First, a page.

Neurology Central

Zika virus: where are we now?

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Zika virus: A public health emergency

On 1 February 2016, the World Health Organization (WHO) declared Zika virus (ZIKV) a “public health emergency of international concern”.   ZIKV is a flavivirus transmitted by the Aedes aegypti and Aedes albopictus mosquitoes. Since 2015, there has been a dramatic increase in countries reporting local transmission, with a total of 84 countries and territories reporting, to date [1]. The scientific and medical community rapidly rose to the challenge and launched a full-scale intervention in response to the WHO’s declaration. Everyone from public health officials to basic science researchers pulled resources to tackle the pandemic. Thanks to these efforts, the WHO announced on 18 November 2016 ZIKV was no longer a public health emergency. However, the virus continues to be a critical concern due to the associated neurological and developmental risks, as well as transmission patterns that still surprise us. While there are many questions that must be resolved, impressive strides have been made in the past year and half. This article will briefly address several of those advancements, and look toward the future of ZIKV research and treatment.

Zika models

The causal link between microcephaly and ZIKV infection was confirmed in 2016, as well as the capability of ZIKV to be transmitted by mosquito bites, sexual contact and contact with other bodily fluids [2]. This past July, a study from the University of Wisconsin (WI, USA) demonstrated ZIKV could undergo oropharyngeal mucosal transmission [3].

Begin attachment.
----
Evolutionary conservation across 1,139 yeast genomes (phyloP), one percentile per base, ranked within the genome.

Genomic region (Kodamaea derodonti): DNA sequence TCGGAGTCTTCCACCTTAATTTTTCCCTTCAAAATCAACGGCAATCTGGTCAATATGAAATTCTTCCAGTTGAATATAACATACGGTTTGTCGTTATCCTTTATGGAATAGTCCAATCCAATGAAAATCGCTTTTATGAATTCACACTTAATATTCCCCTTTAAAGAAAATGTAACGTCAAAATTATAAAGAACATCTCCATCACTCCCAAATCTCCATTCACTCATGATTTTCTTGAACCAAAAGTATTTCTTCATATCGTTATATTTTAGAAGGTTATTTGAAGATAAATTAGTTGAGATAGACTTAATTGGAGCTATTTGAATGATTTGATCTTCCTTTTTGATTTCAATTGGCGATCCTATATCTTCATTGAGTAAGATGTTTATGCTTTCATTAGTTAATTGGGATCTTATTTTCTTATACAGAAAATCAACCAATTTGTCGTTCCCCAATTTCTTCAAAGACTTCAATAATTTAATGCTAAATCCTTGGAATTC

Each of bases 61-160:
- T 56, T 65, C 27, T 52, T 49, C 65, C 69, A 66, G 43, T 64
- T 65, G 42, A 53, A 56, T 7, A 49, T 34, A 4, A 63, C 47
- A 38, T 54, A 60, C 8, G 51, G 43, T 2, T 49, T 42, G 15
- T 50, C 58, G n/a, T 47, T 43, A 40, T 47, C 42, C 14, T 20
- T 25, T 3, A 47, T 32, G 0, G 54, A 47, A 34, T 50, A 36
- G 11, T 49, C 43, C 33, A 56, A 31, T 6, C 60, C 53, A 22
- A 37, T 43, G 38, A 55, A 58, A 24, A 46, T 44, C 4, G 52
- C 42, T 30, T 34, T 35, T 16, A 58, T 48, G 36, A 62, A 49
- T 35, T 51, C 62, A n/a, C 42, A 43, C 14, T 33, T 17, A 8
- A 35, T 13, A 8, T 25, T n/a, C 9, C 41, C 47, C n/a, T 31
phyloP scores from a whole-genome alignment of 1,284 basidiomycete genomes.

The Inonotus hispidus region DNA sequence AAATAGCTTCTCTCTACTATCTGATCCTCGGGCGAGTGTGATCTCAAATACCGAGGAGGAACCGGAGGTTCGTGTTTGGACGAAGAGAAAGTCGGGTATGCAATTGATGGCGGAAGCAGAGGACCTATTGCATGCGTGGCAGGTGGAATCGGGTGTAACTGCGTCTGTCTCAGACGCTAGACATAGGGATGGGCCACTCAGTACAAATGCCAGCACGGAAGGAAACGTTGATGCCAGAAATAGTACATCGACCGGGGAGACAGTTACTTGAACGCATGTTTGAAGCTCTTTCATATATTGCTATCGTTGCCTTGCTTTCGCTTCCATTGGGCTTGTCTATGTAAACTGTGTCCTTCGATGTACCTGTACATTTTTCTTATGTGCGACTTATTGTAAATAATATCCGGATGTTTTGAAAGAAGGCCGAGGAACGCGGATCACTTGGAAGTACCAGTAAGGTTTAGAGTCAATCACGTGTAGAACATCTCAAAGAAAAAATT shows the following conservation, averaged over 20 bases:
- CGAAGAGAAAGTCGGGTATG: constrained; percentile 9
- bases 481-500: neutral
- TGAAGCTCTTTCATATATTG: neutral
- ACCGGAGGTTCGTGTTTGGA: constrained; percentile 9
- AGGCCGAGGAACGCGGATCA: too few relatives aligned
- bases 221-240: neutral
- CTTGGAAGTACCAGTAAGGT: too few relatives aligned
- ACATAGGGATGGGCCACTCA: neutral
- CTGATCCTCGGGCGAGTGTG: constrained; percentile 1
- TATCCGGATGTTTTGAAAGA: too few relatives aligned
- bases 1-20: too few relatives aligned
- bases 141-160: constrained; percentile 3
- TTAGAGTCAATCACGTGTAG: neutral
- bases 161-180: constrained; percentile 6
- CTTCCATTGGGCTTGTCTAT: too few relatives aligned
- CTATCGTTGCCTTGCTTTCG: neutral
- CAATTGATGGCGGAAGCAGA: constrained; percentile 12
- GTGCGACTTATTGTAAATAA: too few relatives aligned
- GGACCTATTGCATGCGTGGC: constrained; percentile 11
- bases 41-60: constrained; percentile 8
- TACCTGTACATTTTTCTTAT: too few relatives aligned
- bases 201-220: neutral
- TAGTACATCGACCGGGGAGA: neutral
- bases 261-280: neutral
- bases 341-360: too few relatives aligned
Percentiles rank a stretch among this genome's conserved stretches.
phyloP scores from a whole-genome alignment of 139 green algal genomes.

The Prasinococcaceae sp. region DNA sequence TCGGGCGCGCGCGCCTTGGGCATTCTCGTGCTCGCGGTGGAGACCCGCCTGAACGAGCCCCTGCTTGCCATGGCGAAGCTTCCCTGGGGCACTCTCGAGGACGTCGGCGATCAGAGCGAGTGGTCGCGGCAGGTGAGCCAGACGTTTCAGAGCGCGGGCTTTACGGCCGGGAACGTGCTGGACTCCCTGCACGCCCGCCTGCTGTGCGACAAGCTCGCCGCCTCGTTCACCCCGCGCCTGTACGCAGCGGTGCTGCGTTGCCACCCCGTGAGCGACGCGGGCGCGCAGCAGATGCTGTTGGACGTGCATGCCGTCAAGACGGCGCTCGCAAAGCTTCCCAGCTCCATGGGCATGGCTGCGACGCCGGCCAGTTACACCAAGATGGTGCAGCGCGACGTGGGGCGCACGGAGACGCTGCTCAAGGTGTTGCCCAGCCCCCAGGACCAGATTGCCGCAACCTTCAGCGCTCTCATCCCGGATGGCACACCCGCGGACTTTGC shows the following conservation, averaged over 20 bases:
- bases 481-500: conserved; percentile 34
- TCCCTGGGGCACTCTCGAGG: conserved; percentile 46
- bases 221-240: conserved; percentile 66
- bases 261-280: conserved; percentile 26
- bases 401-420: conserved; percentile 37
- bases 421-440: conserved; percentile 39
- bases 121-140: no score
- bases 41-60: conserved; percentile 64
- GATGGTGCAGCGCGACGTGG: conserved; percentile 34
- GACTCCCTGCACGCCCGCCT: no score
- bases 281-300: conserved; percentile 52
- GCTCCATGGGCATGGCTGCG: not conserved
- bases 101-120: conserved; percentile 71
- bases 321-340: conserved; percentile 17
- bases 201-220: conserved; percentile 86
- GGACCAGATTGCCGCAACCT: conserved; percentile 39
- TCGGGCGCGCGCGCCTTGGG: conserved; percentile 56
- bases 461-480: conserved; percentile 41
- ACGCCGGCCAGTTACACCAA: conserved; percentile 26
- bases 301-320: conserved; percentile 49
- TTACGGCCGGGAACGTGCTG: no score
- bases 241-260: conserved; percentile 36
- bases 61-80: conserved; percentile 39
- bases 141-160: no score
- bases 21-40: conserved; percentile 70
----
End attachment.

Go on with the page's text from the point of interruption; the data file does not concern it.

We know there are two primary lineages of ZIKV, African and Asian; however, to date, only Asian lineage strains are associated with microcephaly [4]. A seminal study by Waldorf and colleagues demonstrated a causal link between subcutaneous inoculation of pregnant non-human primates with ZIKV and development of fetal brain lesions [5]. However, financial and ethical constraints necessitate that most work be conducted in rodent models. Wu and colleagues showed that ZIKV can be vertically transmitted from mother to fetus and result in cortical development deficits [6]. Another study conducted by Cugola demonstrated that there was a significant upregulation in genes associated with autophagy and apoptosis following fetal infection [7]. This suggests that dysregulation of autophagy and increased cell death during development may cause ZIKV-associated defects [7]. To better address the pathophysiology of ZIKV in rodent models, Rossi and colleagues developed a novel murine model [8]. This transgenic mouse is deficient in interferon-alpha receptor and has an age-dependent response to ZIKV infection, which may prove beneficial in testing drugs at various developmental stages. Similar to humans, this mouse also harbors ZIKV in testis, making it an optimal model to study sexual transmission [8].

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